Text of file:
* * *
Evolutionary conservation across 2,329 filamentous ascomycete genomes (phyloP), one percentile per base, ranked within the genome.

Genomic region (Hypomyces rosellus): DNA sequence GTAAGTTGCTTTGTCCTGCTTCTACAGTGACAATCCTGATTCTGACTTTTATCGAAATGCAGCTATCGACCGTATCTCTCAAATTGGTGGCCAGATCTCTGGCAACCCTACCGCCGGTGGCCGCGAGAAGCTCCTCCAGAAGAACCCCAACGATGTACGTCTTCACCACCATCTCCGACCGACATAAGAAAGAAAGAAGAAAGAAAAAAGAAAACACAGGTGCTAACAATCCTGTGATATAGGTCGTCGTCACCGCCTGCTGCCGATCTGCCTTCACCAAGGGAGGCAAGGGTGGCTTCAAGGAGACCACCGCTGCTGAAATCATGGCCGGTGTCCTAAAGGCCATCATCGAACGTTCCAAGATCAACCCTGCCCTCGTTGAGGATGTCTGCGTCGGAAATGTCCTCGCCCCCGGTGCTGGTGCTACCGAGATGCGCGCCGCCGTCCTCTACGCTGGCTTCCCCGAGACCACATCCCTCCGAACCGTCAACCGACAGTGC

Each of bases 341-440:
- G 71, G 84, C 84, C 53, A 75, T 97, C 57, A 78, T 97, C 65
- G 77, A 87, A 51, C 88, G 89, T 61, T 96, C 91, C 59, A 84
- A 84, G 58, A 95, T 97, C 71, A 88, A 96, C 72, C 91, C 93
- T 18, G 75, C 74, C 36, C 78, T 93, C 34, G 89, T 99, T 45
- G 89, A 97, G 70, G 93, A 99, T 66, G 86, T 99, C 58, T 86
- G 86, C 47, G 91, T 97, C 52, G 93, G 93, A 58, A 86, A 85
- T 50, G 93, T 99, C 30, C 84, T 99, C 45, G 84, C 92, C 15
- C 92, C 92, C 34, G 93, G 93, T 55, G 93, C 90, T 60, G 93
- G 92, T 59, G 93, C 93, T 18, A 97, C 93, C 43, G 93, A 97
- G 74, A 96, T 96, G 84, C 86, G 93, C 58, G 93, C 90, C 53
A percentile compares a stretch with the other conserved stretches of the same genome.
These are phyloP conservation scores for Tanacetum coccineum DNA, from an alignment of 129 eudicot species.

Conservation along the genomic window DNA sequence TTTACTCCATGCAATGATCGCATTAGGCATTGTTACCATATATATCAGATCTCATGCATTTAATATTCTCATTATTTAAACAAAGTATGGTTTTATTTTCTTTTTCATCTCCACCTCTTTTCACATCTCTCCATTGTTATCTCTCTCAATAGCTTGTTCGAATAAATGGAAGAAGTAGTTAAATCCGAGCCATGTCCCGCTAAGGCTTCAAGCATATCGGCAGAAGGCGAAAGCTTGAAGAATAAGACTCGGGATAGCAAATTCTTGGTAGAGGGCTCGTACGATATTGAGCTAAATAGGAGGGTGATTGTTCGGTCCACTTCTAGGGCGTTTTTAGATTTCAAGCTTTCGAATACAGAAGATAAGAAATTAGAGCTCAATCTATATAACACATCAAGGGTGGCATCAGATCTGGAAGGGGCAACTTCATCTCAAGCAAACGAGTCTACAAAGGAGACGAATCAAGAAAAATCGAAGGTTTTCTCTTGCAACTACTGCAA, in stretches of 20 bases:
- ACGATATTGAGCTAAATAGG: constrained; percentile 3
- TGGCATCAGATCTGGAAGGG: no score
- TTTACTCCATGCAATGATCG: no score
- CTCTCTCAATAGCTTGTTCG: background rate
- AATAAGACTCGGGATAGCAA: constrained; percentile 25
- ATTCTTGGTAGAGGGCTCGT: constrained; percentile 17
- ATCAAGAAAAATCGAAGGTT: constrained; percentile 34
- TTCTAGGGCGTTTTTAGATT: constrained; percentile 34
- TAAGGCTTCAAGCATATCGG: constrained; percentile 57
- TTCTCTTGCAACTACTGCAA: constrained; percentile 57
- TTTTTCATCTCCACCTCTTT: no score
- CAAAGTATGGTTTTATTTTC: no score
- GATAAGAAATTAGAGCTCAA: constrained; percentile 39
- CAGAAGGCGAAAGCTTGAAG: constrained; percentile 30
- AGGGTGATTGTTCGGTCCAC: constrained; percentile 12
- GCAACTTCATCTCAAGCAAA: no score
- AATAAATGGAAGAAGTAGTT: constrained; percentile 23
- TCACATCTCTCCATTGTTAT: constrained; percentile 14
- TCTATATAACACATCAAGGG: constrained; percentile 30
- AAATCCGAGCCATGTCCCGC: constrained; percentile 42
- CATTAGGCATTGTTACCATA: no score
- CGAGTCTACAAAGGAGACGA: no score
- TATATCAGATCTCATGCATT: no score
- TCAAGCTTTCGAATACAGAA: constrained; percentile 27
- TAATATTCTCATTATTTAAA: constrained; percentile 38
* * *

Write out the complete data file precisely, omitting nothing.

Evolutionary conservation across 2,329 filamentous ascomycete genomes (phyloP), one percentile per base, ranked within the genome.

Genomic region (Hypomyces rosellus): DNA sequence GTAAGTTGCTTTGTCCTGCTTCTACAGTGACAATCCTGATTCTGACTTTTATCGAAATGCAGCTATCGACCGTATCTCTCAAATTGGTGGCCAGATCTCTGGCAACCCTACCGCCGGTGGCCGCGAGAAGCTCCTCCAGAAGAACCCCAACGATGTACGTCTTCACCACCATCTCCGACCGACATAAGAAAGAAAGAAGAAAGAAAAAAGAAAACACAGGTGCTAACAATCCTGTGATATAGGTCGTCGTCACCGCCTGCTGCCGATCTGCCTTCACCAAGGGAGGCAAGGGTGGCTTCAAGGAGACCACCGCTGCTGAAATCATGGCCGGTGTCCTAAAGGCCATCATCGAACGTTCCAAGATCAACCCTGCCCTCGTTGAGGATGTCTGCGTCGGAAATGTCCTCGCCCCCGGTGCTGGTGCTACCGAGATGCGCGCCGCCGTCCTCTACGCTGGCTTCCCCGAGACCACATCCCTCCGAACCGTCAACCGACAGTGC

Each of bases 341-440:
- G 71, G 84, C 84, C 53, A 75, T 97, C 57, A 78, T 97, C 65
- G 77, A 87, A 51, C 88, G 89, T 61, T 96, C 91, C 59, A 84
- A 84, G 58, A 95, T 97, C 71, A 88, A 96, C 72, C 91, C 93
- T 18, G 75, C 74, C 36, C 78, T 93, C 34, G 89, T 99, T 45
- G 89, A 97, G 70, G 93, A 99, T 66, G 86, T 99, C 58, T 86
- G 86, C 47, G 91, T 97, C 52, G 93, G 93, A 58, A 86, A 85
- T 50, G 93, T 99, C 30, C 84, T 99, C 45, G 84, C 92, C 15
- C 92, C 92, C 34, G 93, G 93, T 55, G 93, C 90, T 60, G 93
- G 92, T 59, G 93, C 93, T 18, A 97, C 93, C 43, G 93, A 97
- G 74, A 96, T 96, G 84, C 86, G 93, C 58, G 93, C 90, C 53
A percentile compares a stretch with the other conserved stretches of the same genome.
These are phyloP conservation scores for Tanacetum coccineum DNA, from an alignment of 129 eudicot species.

Conservation along the genomic window DNA sequence TTTACTCCATGCAATGATCGCATTAGGCATTGTTACCATATATATCAGATCTCATGCATTTAATATTCTCATTATTTAAACAAAGTATGGTTTTATTTTCTTTTTCATCTCCACCTCTTTTCACATCTCTCCATTGTTATCTCTCTCAATAGCTTGTTCGAATAAATGGAAGAAGTAGTTAAATCCGAGCCATGTCCCGCTAAGGCTTCAAGCATATCGGCAGAAGGCGAAAGCTTGAAGAATAAGACTCGGGATAGCAAATTCTTGGTAGAGGGCTCGTACGATATTGAGCTAAATAGGAGGGTGATTGTTCGGTCCACTTCTAGGGCGTTTTTAGATTTCAAGCTTTCGAATACAGAAGATAAGAAATTAGAGCTCAATCTATATAACACATCAAGGGTGGCATCAGATCTGGAAGGGGCAACTTCATCTCAAGCAAACGAGTCTACAAAGGAGACGAATCAAGAAAAATCGAAGGTTTTCTCTTGCAACTACTGCAA, in stretches of 20 bases:
- ACGATATTGAGCTAAATAGG: constrained; percentile 3
- TGGCATCAGATCTGGAAGGG: no score
- TTTACTCCATGCAATGATCG: no score
- CTCTCTCAATAGCTTGTTCG: background rate
- AATAAGACTCGGGATAGCAA: constrained; percentile 25
- ATTCTTGGTAGAGGGCTCGT: constrained; percentile 17
- ATCAAGAAAAATCGAAGGTT: constrained; percentile 34
- TTCTAGGGCGTTTTTAGATT: constrained; percentile 34
- TAAGGCTTCAAGCATATCGG: constrained; percentile 57
- TTCTCTTGCAACTACTGCAA: constrained; percentile 57
- TTTTTCATCTCCACCTCTTT: no score
- CAAAGTATGGTTTTATTTTC: no score
- GATAAGAAATTAGAGCTCAA: constrained; percentile 39
- CAGAAGGCGAAAGCTTGAAG: constrained; percentile 30
- AGGGTGATTGTTCGGTCCAC: constrained; percentile 12
- GCAACTTCATCTCAAGCAAA: no score
- AATAAATGGAAGAAGTAGTT: constrained; percentile 23
- TCACATCTCTCCATTGTTAT: constrained; percentile 14
- TCTATATAACACATCAAGGG: constrained; percentile 30
- AAATCCGAGCCATGTCCCGC: constrained; percentile 42
- CATTAGGCATTGTTACCATA: no score
- CGAGTCTACAAAGGAGACGA: no score
- TATATCAGATCTCATGCATT: no score
- TCAAGCTTTCGAATACAGAA: constrained; percentile 27
- TAATATTCTCATTATTTAAA: constrained; percentile 38